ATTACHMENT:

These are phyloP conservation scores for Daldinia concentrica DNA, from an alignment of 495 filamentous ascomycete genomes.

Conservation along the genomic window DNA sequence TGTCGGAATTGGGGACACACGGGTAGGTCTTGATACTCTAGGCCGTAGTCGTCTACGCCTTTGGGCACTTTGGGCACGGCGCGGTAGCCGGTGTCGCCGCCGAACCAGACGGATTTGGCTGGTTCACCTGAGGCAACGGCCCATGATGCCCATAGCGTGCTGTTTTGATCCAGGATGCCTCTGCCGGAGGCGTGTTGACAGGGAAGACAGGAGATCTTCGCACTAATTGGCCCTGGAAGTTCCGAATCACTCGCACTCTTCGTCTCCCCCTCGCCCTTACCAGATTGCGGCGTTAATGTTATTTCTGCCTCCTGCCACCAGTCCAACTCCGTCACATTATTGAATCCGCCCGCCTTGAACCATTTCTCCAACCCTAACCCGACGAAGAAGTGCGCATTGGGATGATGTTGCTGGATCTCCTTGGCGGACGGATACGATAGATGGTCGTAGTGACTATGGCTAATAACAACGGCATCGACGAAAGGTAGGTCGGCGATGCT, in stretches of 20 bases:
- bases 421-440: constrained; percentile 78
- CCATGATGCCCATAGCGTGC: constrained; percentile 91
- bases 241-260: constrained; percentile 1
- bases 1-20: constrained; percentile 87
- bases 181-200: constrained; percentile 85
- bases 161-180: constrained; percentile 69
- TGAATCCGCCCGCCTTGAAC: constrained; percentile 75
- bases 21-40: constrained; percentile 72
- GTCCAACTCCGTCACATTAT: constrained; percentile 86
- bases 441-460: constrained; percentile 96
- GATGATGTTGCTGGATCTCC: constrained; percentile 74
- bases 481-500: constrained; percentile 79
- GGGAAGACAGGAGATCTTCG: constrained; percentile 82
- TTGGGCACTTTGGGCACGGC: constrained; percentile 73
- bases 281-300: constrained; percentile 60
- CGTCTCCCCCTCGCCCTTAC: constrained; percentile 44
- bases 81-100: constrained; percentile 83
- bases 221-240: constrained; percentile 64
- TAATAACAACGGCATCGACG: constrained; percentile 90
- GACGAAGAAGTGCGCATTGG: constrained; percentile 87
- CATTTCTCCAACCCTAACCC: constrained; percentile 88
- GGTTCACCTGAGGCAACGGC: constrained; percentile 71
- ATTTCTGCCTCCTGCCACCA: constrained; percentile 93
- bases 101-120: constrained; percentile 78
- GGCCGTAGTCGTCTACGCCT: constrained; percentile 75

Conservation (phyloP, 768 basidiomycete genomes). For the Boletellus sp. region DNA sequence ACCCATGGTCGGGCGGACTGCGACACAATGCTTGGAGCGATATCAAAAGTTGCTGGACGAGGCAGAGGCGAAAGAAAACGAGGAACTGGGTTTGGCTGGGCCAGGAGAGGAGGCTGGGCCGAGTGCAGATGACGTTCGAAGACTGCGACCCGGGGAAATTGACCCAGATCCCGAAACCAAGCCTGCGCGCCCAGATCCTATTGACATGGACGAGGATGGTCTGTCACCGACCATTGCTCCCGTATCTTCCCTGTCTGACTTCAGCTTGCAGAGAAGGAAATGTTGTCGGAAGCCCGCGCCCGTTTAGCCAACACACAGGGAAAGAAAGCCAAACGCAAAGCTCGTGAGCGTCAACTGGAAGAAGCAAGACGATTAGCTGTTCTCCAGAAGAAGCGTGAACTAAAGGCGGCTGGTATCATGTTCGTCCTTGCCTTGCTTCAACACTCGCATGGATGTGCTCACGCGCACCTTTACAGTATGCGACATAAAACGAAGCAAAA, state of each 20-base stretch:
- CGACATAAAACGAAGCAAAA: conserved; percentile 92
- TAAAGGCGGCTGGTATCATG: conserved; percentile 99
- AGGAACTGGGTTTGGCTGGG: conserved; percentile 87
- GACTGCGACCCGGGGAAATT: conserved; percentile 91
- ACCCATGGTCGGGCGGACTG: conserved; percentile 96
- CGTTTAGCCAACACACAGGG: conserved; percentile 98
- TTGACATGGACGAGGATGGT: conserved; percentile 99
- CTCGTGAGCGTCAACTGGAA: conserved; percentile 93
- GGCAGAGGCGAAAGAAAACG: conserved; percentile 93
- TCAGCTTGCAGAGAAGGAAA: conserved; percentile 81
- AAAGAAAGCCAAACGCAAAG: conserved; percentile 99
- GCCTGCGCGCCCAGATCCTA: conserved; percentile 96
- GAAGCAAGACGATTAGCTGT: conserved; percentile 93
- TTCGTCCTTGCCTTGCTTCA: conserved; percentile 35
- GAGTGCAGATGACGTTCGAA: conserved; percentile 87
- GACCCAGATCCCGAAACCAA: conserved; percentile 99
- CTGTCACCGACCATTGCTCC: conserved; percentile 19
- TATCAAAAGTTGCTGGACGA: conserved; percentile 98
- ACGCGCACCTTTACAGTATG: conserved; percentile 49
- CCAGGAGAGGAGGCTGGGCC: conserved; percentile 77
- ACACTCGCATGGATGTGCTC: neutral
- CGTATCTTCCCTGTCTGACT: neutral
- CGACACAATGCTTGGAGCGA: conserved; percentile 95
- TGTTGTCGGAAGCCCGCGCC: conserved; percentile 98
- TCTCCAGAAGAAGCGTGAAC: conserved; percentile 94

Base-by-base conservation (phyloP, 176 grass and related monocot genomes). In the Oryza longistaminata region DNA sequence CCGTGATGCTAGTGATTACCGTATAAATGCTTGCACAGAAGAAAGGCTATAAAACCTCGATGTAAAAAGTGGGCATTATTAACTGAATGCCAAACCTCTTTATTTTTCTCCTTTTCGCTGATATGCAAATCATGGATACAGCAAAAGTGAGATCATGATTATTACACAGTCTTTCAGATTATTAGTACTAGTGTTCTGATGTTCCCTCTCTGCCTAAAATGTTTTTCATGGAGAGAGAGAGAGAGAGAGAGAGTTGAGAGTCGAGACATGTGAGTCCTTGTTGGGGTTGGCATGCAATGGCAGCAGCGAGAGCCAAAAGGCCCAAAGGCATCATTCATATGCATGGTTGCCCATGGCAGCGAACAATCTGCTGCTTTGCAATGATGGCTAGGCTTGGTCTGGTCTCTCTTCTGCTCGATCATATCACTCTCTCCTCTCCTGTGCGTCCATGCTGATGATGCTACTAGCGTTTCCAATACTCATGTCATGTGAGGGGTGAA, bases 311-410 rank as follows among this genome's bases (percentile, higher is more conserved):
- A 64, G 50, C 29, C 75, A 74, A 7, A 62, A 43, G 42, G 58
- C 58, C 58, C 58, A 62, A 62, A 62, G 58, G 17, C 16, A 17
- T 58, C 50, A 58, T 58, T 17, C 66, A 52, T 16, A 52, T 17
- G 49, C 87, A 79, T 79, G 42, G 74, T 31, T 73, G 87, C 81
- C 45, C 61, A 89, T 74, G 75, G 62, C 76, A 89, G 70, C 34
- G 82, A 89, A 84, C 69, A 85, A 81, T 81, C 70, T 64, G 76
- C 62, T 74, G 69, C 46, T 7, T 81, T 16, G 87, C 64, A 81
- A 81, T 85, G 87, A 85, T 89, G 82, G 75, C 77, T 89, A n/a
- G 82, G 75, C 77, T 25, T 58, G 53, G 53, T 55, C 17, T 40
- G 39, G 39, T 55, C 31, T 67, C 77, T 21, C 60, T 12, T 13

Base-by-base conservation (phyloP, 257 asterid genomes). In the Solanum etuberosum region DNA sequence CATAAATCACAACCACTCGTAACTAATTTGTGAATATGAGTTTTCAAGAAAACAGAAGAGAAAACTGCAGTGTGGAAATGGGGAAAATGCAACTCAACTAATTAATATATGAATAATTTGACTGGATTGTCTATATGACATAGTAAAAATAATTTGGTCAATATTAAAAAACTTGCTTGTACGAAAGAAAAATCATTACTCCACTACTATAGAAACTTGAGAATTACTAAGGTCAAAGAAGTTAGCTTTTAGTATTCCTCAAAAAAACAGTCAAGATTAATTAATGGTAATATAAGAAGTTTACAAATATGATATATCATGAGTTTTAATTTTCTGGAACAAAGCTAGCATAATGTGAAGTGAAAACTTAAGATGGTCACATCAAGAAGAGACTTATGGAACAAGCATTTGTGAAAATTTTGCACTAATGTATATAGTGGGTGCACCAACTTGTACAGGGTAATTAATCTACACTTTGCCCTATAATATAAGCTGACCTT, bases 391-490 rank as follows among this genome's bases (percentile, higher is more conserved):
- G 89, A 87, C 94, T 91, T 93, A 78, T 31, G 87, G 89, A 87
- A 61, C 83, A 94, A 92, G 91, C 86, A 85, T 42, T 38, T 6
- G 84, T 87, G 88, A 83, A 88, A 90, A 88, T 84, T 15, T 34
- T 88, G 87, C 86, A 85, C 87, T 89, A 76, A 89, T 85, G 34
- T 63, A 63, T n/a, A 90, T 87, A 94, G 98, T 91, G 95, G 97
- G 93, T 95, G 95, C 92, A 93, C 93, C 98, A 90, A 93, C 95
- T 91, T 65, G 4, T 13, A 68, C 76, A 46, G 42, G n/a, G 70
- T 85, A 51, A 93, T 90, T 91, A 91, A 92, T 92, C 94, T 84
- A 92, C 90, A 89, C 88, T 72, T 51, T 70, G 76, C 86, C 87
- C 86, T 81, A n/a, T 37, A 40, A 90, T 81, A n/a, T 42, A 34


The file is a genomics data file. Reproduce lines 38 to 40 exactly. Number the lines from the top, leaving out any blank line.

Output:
- TCAGCTTGCAGAGAAGGAAA: conserved; percentile 81
- AAAGAAAGCCAAACGCAAAG: conserved; percentile 99
- GCCTGCGCGCCCAGATCCTA: conserved; percentile 96